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in Jeremy Bernstein writes:

We began to write letters. I saved his, all written in an almost calligraphic script. The first one is dated 25 November 1958. And the last one I have is dated 26 December 1990. We then stopped communicating by letter and email took over. I have dozens of emails from Freeman. Some of them are very interesting, but they lack the human touch of an actual letter. Can you imagine Lord Chesterfield’s “Tweets to His Son”? Some of the letters are technical. One of them, dated 21 August 1981, begins, “Sorry my friend you goofed.” I had written a book review for the New Yorker that had dealt with maps and had carelessly described the Mercator projection — which projects the spherical Earth onto the plane of a map — as “linear.” Dyson writes, “Mercator’s is not a linear projection but a logarithmic one. So far as I know there is no geometric model for it. Precisely that was the originality of Mercator’s idea.” He then goes on to provide a mathematical proof, and what is typical, he goes on to say, “The really extraordinary thing about Mercator’s projection is that it gives useful maps up to very high latitudes. This is possible only because the latitude scale is logarithmic.” He shows it works well, up to a latitude of 85 degrees, and remarks that the “map includes more than 99% of the globe. No geometric projection could possibly do as well as this,” and then adds, “It is a pity that schools do not teach geography anymore.”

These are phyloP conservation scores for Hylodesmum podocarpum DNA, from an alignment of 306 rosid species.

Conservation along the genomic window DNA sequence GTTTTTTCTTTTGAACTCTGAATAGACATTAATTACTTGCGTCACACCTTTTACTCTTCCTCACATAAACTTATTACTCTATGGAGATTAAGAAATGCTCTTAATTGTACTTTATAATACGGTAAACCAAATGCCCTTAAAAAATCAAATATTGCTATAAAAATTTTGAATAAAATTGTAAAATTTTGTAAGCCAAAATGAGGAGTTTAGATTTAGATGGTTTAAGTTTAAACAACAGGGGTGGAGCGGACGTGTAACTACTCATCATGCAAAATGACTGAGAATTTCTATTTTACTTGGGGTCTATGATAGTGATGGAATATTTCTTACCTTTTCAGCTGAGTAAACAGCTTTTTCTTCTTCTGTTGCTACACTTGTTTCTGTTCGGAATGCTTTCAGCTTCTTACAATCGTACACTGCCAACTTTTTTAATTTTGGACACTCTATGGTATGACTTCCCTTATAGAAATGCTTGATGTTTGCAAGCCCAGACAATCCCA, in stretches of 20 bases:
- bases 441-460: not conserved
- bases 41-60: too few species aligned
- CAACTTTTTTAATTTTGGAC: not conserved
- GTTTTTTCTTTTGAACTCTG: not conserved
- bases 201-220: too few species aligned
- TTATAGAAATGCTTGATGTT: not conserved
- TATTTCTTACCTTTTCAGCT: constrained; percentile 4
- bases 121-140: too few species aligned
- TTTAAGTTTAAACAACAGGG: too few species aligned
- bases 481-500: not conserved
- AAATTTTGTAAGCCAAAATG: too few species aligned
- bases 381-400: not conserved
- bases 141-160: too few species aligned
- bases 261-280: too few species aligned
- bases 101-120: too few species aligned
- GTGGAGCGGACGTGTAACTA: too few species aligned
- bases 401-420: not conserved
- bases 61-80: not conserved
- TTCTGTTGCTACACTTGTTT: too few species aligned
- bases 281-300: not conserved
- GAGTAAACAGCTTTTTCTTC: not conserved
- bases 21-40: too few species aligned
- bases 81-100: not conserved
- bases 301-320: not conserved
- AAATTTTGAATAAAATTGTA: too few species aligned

He was of course right, and my error also slipped by the New Yorker’s vaunted checkers. The interested reader can find the details on the web.

-- z 2022-10-25 10:59 UTC